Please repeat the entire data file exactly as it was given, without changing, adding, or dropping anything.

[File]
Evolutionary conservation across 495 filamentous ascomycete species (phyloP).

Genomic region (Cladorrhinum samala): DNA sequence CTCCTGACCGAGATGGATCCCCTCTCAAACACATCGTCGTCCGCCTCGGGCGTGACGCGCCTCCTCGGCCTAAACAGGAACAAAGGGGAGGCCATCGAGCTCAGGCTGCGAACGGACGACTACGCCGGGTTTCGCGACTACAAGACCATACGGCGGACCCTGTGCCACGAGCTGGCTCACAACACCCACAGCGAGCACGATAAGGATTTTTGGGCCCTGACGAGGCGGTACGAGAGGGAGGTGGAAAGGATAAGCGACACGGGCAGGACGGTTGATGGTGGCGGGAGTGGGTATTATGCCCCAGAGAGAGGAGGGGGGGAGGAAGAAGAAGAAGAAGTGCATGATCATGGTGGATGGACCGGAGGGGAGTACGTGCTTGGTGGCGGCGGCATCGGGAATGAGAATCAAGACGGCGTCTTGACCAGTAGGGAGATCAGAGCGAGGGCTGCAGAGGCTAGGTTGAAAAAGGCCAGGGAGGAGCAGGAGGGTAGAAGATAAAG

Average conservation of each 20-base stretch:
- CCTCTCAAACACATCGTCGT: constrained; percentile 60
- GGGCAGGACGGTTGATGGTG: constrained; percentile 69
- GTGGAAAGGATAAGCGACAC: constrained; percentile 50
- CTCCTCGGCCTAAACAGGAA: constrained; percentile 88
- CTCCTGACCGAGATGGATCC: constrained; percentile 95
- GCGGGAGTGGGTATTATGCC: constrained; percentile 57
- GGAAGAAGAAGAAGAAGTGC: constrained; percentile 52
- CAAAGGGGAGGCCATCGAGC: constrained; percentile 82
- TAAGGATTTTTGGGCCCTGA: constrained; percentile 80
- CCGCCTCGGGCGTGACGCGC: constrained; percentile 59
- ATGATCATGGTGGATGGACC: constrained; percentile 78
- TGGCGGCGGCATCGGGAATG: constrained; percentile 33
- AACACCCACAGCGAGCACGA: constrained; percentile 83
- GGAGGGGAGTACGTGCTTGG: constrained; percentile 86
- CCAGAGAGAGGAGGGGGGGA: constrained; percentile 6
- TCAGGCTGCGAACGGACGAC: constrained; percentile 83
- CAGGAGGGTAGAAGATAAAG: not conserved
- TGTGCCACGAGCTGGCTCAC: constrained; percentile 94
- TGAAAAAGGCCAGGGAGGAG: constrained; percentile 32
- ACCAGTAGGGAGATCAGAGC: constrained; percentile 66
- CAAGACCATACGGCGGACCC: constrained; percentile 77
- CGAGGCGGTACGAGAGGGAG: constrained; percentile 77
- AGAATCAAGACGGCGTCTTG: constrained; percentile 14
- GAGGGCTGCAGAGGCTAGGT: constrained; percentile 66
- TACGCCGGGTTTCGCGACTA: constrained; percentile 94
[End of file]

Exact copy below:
Evolutionary conservation across 495 filamentous ascomycete species (phyloP).

Genomic region (Cladorrhinum samala): DNA sequence CTCCTGACCGAGATGGATCCCCTCTCAAACACATCGTCGTCCGCCTCGGGCGTGACGCGCCTCCTCGGCCTAAACAGGAACAAAGGGGAGGCCATCGAGCTCAGGCTGCGAACGGACGACTACGCCGGGTTTCGCGACTACAAGACCATACGGCGGACCCTGTGCCACGAGCTGGCTCACAACACCCACAGCGAGCACGATAAGGATTTTTGGGCCCTGACGAGGCGGTACGAGAGGGAGGTGGAAAGGATAAGCGACACGGGCAGGACGGTTGATGGTGGCGGGAGTGGGTATTATGCCCCAGAGAGAGGAGGGGGGGAGGAAGAAGAAGAAGAAGTGCATGATCATGGTGGATGGACCGGAGGGGAGTACGTGCTTGGTGGCGGCGGCATCGGGAATGAGAATCAAGACGGCGTCTTGACCAGTAGGGAGATCAGAGCGAGGGCTGCAGAGGCTAGGTTGAAAAAGGCCAGGGAGGAGCAGGAGGGTAGAAGATAAAG

Average conservation of each 20-base stretch:
- CCTCTCAAACACATCGTCGT: constrained; percentile 60
- GGGCAGGACGGTTGATGGTG: constrained; percentile 69
- GTGGAAAGGATAAGCGACAC: constrained; percentile 50
- CTCCTCGGCCTAAACAGGAA: constrained; percentile 88
- CTCCTGACCGAGATGGATCC: constrained; percentile 95
- GCGGGAGTGGGTATTATGCC: constrained; percentile 57
- GGAAGAAGAAGAAGAAGTGC: constrained; percentile 52
- CAAAGGGGAGGCCATCGAGC: constrained; percentile 82
- TAAGGATTTTTGGGCCCTGA: constrained; percentile 80
- CCGCCTCGGGCGTGACGCGC: constrained; percentile 59
- ATGATCATGGTGGATGGACC: constrained; percentile 78
- TGGCGGCGGCATCGGGAATG: constrained; percentile 33
- AACACCCACAGCGAGCACGA: constrained; percentile 83
- GGAGGGGAGTACGTGCTTGG: constrained; percentile 86
- CCAGAGAGAGGAGGGGGGGA: constrained; percentile 6
- TCAGGCTGCGAACGGACGAC: constrained; percentile 83
- CAGGAGGGTAGAAGATAAAG: not conserved
- TGTGCCACGAGCTGGCTCAC: constrained; percentile 94
- TGAAAAAGGCCAGGGAGGAG: constrained; percentile 32
- ACCAGTAGGGAGATCAGAGC: constrained; percentile 66
- CAAGACCATACGGCGGACCC: constrained; percentile 77
- CGAGGCGGTACGAGAGGGAG: constrained; percentile 77
- AGAATCAAGACGGCGTCTTG: constrained; percentile 14
- GAGGGCTGCAGAGGCTAGGT: constrained; percentile 66
- TACGCCGGGTTTCGCGACTA: constrained; percentile 94